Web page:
NGC Certifies Rare S-79 1795 Reeded Edge Liberty Cap Cent
Among early United States cents one of the rarest and most mysterious is Dr. William H. Sheldon’s variety number 79 having a reeded edge, an example of which has just been certified by Numismatic Guaranty Corporation. Only eight pieces are confirmed to exist, and this one has been off the market for some 30 years. Its last public appearance was in a 1977 auction by the now-defunct Numismatic and Antiquarian Service Corporation of America (NASCA). NGC has graded and encapsulated this remarkable coin as having Fine Details with corrosion.
|1795 Reeded Edge Cent, S-79
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Aside from its rarity, S-79 is an intriguing variety on several counts. It possesses a reeded edge, the only large cent of any type to have such an edge device. Its obverse is unique to this die marriage, though it is similar in most respects to those of other 1795 cents. Where things really get odd, however, is that this cent variety was coined using a reverse die shared only with several varieties of 1796-dated cents. It was thus almost certainly coined well into that year and possibly as late as 1797. The U. S. Mint is known to have employed dies of earlier dates for as long as they remained serviceable, and this appears to be the case with S-79.
The reason for applying a reeded edge is entirely undocumented. This edge device evidently was used well after the December 1795 order reducing the weight of cents in response to the rising price of copper. The thinner planchets that resulted from this weight reduction precluded usage of the lettered edge device common to some 1793 cents, all those dated 1794 and the early issues dated 1795, which is why most 1795 cents and all 1796 cents have plain edges. The only comparable instance of an unusual edge device occurs with the two die marriages of 1797-dated cents having “gripped” edges. These show a series of shallow cuts on their edges that were imparted by the edge milling machine. Perhaps they were contemporary with the extremely rare reeded edge cents dated 1795, as the U. S. Mint experimented to find a suitable replacement for edge lettering. Again, no documentation is known which would verify this theory.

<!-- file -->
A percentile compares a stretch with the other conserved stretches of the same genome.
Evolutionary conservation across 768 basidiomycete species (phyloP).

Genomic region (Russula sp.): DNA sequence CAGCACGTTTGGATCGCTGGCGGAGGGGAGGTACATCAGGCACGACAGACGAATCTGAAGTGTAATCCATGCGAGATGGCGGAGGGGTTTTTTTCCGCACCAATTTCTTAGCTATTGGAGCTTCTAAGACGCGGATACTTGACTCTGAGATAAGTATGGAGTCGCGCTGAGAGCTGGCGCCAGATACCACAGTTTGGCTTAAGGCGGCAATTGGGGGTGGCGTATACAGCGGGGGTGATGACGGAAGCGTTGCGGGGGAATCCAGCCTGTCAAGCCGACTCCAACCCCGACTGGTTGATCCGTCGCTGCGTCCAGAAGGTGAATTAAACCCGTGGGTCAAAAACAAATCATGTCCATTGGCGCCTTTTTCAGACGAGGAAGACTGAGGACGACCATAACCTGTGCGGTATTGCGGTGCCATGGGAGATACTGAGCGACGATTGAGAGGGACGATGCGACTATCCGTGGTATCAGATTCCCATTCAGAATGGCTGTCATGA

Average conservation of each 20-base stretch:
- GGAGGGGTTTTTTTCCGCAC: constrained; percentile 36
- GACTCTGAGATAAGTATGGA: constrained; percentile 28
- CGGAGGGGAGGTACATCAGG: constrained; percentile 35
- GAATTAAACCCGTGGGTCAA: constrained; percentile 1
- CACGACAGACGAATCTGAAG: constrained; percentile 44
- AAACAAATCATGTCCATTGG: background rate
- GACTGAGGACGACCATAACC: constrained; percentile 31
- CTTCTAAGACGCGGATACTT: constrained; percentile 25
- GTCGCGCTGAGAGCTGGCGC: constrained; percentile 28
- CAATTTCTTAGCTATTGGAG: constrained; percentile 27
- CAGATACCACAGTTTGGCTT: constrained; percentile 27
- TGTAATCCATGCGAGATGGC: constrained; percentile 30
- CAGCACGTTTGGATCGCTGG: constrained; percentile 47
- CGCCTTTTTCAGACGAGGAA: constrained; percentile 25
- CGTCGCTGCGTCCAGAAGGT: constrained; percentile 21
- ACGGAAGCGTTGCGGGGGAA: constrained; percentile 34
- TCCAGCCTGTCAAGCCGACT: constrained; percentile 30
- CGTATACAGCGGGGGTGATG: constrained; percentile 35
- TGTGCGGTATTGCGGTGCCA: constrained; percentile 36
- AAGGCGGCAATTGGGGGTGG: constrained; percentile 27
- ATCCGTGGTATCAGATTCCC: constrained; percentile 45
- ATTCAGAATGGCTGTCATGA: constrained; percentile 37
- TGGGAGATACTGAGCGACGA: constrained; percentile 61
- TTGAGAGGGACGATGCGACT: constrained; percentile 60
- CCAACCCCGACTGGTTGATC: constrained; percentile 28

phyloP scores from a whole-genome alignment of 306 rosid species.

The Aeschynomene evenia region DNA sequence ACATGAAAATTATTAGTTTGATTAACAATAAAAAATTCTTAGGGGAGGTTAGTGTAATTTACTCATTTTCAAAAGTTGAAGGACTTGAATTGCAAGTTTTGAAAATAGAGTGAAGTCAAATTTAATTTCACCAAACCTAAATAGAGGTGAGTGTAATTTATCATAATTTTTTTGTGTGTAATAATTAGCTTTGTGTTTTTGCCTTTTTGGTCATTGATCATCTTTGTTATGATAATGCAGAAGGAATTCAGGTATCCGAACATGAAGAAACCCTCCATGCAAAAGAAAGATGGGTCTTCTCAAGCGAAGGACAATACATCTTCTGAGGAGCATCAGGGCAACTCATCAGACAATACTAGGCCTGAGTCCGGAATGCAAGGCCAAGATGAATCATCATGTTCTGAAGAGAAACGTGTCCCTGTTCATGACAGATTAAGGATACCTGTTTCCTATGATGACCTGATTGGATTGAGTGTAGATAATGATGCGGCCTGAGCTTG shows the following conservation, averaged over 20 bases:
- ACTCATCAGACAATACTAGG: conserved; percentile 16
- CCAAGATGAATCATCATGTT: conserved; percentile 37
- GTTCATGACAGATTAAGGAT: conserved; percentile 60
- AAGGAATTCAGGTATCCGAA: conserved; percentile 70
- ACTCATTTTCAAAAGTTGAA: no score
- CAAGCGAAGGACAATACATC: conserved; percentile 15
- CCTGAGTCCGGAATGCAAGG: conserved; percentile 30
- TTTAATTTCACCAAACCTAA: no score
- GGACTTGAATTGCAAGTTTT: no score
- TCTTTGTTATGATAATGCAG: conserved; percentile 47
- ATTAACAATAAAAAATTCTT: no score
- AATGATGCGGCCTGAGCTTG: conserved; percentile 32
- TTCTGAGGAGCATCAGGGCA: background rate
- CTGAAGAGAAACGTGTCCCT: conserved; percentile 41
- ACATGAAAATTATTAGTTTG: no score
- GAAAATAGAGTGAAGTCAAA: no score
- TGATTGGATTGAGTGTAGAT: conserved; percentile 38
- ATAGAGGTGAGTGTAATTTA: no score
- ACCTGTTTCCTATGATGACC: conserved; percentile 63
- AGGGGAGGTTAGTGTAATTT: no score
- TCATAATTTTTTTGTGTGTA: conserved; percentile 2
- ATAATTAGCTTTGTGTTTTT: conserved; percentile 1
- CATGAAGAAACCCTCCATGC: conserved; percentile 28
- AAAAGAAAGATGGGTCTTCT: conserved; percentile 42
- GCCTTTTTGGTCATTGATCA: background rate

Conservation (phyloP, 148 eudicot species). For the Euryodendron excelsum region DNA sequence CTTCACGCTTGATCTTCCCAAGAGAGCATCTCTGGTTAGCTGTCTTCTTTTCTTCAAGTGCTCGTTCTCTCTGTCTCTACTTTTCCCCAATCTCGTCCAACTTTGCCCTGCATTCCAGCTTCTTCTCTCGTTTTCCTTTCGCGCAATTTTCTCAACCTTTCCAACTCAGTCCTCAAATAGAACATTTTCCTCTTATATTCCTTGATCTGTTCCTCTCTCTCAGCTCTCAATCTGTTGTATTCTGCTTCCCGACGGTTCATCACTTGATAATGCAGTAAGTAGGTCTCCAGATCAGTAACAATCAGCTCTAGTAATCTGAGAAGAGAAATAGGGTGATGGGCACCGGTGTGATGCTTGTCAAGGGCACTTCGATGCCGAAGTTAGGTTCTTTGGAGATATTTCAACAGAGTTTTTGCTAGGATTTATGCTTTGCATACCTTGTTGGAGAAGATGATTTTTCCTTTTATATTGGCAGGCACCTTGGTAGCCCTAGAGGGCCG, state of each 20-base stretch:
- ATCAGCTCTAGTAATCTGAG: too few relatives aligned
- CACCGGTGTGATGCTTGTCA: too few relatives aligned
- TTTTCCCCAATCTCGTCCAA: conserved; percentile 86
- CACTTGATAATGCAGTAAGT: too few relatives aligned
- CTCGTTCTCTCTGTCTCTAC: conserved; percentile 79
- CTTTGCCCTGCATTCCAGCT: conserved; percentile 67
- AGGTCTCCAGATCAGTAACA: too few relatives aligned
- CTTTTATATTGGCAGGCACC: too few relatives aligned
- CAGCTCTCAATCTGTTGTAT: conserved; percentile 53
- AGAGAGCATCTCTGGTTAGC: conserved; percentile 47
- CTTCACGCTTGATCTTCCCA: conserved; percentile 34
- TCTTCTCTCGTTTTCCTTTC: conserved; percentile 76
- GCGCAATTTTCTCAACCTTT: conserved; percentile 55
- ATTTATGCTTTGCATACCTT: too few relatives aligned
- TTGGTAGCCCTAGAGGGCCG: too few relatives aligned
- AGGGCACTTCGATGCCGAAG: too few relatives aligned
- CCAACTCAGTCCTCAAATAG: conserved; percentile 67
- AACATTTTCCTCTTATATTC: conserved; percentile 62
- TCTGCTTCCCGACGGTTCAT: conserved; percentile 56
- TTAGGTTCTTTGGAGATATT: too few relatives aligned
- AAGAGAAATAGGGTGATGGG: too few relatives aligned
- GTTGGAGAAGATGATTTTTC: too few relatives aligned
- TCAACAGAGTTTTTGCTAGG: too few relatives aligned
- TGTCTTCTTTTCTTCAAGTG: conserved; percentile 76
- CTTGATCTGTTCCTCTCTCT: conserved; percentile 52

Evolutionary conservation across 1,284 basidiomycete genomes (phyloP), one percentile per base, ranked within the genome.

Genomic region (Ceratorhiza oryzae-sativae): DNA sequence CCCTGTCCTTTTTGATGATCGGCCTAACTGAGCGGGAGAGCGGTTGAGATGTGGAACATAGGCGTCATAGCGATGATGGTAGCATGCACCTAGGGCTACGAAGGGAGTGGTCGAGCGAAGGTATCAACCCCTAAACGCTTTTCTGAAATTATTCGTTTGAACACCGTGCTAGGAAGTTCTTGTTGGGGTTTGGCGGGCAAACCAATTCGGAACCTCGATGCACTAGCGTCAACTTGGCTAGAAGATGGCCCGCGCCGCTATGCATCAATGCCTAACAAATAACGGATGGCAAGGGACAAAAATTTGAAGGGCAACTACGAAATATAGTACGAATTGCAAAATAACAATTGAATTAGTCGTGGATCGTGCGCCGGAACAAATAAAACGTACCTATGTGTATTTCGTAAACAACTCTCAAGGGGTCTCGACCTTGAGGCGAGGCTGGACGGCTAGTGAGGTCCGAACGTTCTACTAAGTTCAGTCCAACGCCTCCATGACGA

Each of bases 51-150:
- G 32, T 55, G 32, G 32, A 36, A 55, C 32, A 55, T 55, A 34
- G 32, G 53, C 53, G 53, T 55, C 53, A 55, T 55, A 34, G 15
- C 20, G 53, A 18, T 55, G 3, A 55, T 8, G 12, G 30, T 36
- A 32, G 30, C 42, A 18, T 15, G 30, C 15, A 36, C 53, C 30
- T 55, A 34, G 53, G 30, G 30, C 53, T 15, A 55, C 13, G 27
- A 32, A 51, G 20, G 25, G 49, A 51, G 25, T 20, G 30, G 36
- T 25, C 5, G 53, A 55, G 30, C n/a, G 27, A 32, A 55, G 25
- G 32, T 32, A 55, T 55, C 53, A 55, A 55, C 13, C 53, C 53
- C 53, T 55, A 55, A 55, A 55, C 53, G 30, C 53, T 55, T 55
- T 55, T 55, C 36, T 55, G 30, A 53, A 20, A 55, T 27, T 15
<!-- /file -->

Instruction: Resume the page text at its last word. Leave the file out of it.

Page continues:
The rare S-79 just certified by NGC is a previously-known specimen, though it has not been seen in the marketplace since its last recorded sale in 1977. It appears in fourth place in the condition censuses published by both William C. Noyes (United States Large Cents 1793-1814) and Walter Breen (Walter Breen’s Encyclopedia of Early United States Cents 1793-1814, edited by Mark R. Borckardt). Though the variety was evidently known to collectors as early as 1862, this particular specimen was discovered by famed dealer Henry Chapman and included in his auction of June 1916, where it brought the grand sum of $1.75! It later passed through the collections of several legendary numismatists, including Howard R. Newcomb, Henry C. Hines and Dr. Sheldon himself.
The coin was submitted to NGC by Silvertowne of Winchester, Indiana. Owner David Hendrickson is delighted to be able to handle this great rarity. “It’s such a wonderful experience to come across a coin which has remained extremely rare despite a century and a half of searching by collectors,” Hendrickson said. “We at Silvertowne are proud to become a part of this cent’s distinguished pedigree.”
NGC President Rick Montgomery added, “We’re always very appreciative of the trust placed in us by the numismatic community as the service of choice to authenticate these rare treasures, and we’re also proud to demonstrate our expertise and unique capabilities in this way. This is a wonderful coin with a fascinating history.”
Walter Breen described S-79 as “by far the most coveted of all regularly numbered Sheldon varieties (those he did not give NC [non-collectable] numbers . . .)” Though William Sheldon considered this to be a collectable variety when he published his book Early American Cents in 1949 (later updated as Penny Whimsy), several of the ones he labeled as NC have since become more common than S-79, which remains today a key to the large cent series.
The initial attribution of this rare cent was made by NGC Research Director David W. Lange, who was pleasantly surprised to be holding such a rarity without any advance notice of its arrival. “The term rare is used rather cavalierly these days,” Lange observed, “but this coin carries its own credentials. It will be on the want list of every advanced cent collector for generations to come,” he added.
Though showing moderate corrosion on both sides, this cent is a still a pleasing one visually. The corrosion is evenly distributed, and the details of the coin appear with excellent contrast between tan high points and brown fields. The obverse is free of noticeable contact marks, while the reverse reveals just a small dig on the right ribbon and a single rim nick. It’s anticipated that this coin will see fierce competition when it appears at auction sometime in the near future. The most recent example sold, the Dan Holmes Collection specimen grading VG-10, brought $1.25 million at auction in 2009.
NGC would like to express its thanks to Early American Coppers President Denis W. Loring, a large cent expert and former owner of this rare S-79. Loring confirmed the genuineness of the coin, as well as its provenance.